The global consumption of fossil fuels is increasing exponentially since forty years, doubling approximately every 27 years. Close to 50% of the emitted CO2 remains in the atmosphere, i.e. nature is able to absorbs 50% of the CO2 emissions. However, until 2047 the world will emit the same amount of CO2 as was emitted since 1850. The fossil resources are limited and will be consumed between 2047 and 2073. Therefore, a fast transition to renewable energy is required. Beside the production of electricity from renewables the storage is essential for a future energy economy based on renewables in order to provide energy on demand from an intermittent source of energy and to shift energy from summer to winter. The global renewable energy production is growing exponentially and if it continues like that will reach the world energy demand in 2035. The energy requirement are analyzed on the example of Switzerland and the opportunities for the replacement of the fossil fuels with renewables are shown as well as the technical and economic consequences are described. In addition the opportunities for Australia to provide renewable energy for the world are discussed. The seasonal storage and the production of the fuel for aviation are the main challenges. Importing renewable energy during the winter time slightly reduces the storage requirement and the size of the photovoltaics needed, but large storage capacities in the hydroelectric storage lakes as well as for hydrogen remain a big technical challenge. Furthermore, the cost of the energy depends on the storage form and the overall conversion efficiency and has a significant economic impact. Hydrogen plays a crucial role in the renewable energy economy since it is rather easy to produce, abundant and much more efficient than synthetic hydrocarbons. The future energy system will use electricity, hydrogen and synthetic fuels, depending on the requirements of the applications.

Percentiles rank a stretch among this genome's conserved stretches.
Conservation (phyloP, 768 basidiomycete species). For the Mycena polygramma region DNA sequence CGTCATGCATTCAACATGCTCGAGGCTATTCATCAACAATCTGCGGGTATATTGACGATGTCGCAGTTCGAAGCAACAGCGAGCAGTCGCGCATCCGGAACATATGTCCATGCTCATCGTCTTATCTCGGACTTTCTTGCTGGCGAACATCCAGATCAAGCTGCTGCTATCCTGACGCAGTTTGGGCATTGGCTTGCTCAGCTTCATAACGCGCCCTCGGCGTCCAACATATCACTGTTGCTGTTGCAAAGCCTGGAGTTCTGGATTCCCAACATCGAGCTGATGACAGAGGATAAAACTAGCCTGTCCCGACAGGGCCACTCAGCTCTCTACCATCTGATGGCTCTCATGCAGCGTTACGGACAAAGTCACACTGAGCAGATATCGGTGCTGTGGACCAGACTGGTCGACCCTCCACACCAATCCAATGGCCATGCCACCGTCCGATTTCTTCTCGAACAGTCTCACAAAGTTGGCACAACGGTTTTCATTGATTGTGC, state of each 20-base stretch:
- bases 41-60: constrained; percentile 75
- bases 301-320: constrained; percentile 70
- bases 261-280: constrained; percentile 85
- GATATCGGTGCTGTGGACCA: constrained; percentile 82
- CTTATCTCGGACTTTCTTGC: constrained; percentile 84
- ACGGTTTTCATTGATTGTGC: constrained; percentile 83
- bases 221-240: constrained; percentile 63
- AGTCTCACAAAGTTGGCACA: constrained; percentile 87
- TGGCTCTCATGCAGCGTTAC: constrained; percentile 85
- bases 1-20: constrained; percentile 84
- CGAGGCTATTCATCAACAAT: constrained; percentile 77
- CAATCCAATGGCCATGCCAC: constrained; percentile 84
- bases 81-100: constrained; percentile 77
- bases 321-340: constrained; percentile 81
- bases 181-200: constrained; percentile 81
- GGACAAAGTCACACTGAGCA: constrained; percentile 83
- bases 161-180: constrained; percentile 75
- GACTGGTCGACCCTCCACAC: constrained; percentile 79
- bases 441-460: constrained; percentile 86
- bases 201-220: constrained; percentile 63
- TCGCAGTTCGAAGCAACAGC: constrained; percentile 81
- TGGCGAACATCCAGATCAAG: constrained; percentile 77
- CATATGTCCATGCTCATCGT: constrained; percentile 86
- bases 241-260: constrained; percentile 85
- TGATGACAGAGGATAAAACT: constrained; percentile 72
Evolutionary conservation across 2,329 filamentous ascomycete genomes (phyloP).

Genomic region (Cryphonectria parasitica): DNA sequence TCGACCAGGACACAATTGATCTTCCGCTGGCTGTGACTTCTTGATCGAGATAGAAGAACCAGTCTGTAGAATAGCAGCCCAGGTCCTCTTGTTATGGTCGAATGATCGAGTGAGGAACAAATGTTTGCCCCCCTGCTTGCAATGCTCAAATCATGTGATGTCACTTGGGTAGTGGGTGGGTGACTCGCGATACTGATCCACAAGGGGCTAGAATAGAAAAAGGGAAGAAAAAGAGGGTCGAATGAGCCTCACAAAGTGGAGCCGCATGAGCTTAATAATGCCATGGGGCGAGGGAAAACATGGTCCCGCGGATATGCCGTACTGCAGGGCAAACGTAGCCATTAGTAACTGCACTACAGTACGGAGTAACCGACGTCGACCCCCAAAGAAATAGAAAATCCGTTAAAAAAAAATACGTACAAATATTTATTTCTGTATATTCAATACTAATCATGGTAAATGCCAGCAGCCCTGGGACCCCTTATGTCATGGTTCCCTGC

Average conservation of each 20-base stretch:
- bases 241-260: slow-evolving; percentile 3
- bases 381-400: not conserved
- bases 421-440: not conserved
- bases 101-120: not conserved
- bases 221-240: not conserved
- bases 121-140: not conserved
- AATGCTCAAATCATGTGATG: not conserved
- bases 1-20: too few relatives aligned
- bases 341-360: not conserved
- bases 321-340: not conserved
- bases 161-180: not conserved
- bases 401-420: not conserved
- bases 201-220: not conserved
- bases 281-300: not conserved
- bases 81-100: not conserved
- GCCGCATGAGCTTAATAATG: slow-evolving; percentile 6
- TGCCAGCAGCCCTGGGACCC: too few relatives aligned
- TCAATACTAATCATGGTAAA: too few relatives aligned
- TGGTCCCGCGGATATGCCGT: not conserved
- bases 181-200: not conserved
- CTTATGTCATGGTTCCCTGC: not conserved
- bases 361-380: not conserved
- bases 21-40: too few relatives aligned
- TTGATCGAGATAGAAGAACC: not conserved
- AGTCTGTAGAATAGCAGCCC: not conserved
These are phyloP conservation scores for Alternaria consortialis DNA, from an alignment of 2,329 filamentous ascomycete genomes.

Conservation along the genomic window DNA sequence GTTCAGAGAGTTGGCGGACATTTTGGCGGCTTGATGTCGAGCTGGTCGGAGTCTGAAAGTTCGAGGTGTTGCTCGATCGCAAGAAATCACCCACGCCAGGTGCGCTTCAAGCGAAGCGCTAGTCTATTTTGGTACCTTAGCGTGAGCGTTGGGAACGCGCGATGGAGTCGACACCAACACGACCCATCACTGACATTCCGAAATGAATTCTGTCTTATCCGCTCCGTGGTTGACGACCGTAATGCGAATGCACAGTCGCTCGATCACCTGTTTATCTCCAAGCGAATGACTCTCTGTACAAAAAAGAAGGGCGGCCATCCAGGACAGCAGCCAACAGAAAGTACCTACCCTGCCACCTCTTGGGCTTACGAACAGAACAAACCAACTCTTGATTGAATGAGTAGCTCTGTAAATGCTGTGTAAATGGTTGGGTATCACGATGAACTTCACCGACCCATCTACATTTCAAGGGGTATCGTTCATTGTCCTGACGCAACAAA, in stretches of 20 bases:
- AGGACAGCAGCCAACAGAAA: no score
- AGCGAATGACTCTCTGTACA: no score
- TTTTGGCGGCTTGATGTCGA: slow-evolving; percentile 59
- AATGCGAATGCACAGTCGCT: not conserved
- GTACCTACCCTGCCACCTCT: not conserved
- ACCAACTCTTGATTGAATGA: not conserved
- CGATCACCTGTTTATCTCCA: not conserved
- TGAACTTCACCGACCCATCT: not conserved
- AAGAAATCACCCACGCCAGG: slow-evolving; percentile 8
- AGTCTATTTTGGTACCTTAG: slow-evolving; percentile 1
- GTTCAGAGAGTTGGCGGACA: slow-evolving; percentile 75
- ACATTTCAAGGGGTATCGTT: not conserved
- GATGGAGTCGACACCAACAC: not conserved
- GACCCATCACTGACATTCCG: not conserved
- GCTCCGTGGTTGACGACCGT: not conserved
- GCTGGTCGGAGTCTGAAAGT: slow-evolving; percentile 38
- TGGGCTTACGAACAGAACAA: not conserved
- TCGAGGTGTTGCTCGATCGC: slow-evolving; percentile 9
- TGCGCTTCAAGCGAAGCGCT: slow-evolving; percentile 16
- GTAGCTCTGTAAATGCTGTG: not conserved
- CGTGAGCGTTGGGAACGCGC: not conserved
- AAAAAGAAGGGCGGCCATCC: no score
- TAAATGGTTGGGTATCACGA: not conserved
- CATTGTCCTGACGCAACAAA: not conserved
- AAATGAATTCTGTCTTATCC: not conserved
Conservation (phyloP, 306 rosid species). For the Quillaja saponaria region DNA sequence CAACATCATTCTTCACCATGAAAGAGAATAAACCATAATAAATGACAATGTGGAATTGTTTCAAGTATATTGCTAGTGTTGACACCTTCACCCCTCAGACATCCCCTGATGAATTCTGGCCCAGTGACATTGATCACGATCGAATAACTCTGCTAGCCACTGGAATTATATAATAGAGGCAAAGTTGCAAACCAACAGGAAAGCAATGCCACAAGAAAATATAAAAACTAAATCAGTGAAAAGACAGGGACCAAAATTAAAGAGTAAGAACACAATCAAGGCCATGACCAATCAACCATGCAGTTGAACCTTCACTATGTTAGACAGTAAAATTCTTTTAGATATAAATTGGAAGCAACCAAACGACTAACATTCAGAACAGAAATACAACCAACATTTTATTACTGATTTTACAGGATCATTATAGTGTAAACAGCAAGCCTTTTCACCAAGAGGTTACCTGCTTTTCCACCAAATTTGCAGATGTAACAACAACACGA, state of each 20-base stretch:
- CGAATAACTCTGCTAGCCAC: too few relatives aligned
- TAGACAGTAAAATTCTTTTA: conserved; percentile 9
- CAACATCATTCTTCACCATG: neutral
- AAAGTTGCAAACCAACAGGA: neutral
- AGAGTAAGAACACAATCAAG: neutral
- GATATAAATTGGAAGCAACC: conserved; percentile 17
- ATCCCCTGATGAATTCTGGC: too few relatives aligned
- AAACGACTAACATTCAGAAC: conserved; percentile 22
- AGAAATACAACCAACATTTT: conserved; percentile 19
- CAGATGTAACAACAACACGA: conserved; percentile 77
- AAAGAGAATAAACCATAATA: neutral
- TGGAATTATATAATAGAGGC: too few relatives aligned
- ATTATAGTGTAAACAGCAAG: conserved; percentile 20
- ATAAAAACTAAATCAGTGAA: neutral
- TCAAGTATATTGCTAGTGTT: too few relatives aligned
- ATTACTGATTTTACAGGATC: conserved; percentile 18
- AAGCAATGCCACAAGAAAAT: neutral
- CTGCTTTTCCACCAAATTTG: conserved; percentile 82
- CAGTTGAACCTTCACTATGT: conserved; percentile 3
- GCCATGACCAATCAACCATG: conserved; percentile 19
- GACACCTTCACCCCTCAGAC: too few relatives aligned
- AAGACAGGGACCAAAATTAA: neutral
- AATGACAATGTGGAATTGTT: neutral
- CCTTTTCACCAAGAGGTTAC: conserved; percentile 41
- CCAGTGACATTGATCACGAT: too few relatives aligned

|PER 08 0.51
Chemin du Musée 3
|Prof. Dr. Andreas Züttel
Laboratory of Materials for Renewable Energy (LMER)
École polytechnique fédérale de Lausanne (EPFL)
|Département de physique, groupe Scheffold
Prof. Frank Scheffold